The laws also raise questions about the responsibility that falls on journalists themselves. It is our job to explain to those who distrust us why we are there, what we are doing, to report and write with integrity and sensitivity. I thought about this a lot in Wadeye.

I was also reminded that even when it feels uncomfortable, it is our job to stay put. It’s to push buttons that people with power don’t want pushed, and to ensure that people’s agency is respected: Anyone who wants to share a story should have the opportunity to do so.

I’m curious to hear your thoughts about how much access media should have to the courts, and to Indigenous communities.

Write to us at [email protected]

Now, on to the week’s stories:


Australia and New Zealand

Reporting on Indigenous Australia

Firefighters preparing to fight a blaze in New South Wales, Australia, last December. Credit…Matthew Abbott for The New York Times

  • It’s Australia’s First Big Blaze of the Fire Season. How Bad Will the Summer Get?Last year, the country suffered catastrophic wildfires. Now, it is watching as a scenic getaway burns. What the rest of the season brings may depend on heat waves, winds and dried-out grass.

  • He Broke Out of Quarantine for 8 Seconds, and Got a $3,550 Fine. Around the world, flouting coronavirus regulations can have expensive consequences.

  • Christchurch Inquiry Says New Zealand Couldn’t Have Prevented Mosque Attacks. But the Royal Commission, the country’s highest-level investigation, faulted lax gun regulations and the country’s “fragile” intelligence agencies.

  • In Australia’s Deadly Year for Shark Attacks, a Surfer Lives to Tell the Tale. After being bitten by a great white in South Australia, the victim managed to paddle ashore and walk nearly 1,000 feet for help. He said the attack “was like being hit by a truck.”

  • The Best Movies and TV Shows New to Netflix, Amazon and Stan in Australia in December. Our streaming picks for December, including ‘The Prom,’ ‘Ma Rainey’s Black Bottom,’ and ‘Your Honor.’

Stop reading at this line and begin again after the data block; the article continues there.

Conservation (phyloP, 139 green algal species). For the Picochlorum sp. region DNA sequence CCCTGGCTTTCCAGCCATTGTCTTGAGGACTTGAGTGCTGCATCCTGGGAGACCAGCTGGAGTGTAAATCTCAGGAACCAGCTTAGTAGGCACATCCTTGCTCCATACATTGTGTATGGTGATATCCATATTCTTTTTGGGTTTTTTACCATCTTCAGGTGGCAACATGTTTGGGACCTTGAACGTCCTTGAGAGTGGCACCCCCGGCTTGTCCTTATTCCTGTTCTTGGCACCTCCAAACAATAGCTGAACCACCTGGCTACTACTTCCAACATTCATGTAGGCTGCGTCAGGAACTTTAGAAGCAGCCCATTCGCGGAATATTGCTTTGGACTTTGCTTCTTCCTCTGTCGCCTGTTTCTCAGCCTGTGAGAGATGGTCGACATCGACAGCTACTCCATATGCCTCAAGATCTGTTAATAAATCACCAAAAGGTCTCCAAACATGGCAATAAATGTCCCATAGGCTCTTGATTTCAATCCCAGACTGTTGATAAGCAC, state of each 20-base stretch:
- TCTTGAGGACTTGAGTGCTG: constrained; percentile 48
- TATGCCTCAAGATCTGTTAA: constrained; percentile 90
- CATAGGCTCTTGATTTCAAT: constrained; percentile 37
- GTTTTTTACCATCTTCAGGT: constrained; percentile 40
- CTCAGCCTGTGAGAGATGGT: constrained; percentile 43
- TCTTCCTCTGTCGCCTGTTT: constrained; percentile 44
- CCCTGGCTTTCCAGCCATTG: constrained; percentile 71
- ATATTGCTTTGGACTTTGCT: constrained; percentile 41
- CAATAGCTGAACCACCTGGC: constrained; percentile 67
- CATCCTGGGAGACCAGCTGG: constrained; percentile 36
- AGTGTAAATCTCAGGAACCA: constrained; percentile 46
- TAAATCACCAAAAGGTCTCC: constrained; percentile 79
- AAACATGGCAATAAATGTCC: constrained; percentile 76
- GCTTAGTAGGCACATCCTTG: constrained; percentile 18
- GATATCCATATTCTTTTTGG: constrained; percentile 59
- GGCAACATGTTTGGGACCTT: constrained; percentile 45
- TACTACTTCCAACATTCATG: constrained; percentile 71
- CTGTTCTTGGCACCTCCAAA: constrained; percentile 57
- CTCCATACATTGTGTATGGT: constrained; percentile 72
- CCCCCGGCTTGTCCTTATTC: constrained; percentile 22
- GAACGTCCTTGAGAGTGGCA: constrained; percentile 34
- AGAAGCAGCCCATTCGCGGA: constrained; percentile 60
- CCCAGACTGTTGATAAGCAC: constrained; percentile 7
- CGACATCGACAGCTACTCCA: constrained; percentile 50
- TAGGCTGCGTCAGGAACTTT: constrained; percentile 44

• Australia Gears Up for the Great Koala Count, Using Drones, Droppings and Dogs. The marsupials are not easy to find, or count accurately, so officials will deploy new methods.

  • ‘Like a Cattle Yard’: How Justice Is Delivered in Australia’s Bush Courts. In some remote Aboriginal communities, judges and lawyers arrive by plane and handle dozens of cases in a single day. Critics say language barriers and the rapid pace infringe on human rights.

  • Japan’s Journey to an Asteroid Ends With a Hunt in Australia’s Outback. The Hayabusa2 mission cements Japan’s role in exploring the solar system, but finding its asteroid cargo presented one last challenge.


Around the Times

Many European parks, among them, Parc National des Ecrins in France (above), rely on volunteers to augment staffing needs, but this year there were fewer volunteers because of the pandemic.Credit…Getty Images
  • Airlines Gear Up to Transport Vaccines That Could Revive Travel. Planes are one part of an elaborate supply chain to move billions of doses of vaccines around the world.

  • The Newest Challenge for Europe’s Parks: A Surge of New Nature Lovers.Lockdown-weary city dwellers across the continent are visiting parks and other protected areas for the first time, overwhelming staff and generating pleas for more support.

  • The Olive Garden Is Open, but Marilyn Hagerty Isn’t Eating There.At 94, the author of a North Dakota restaurant review that became an internet sensation is still at work. In the pandemic, though, she’s had to make a few changes.

  • Watch This Disgusting Food Görüntü Right Now. It Explains Everything.A viral clip of a grotesque breakfast dish reveals more about the way we use social media — and how it uses us — than about American cuisine.


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Source: The New York Times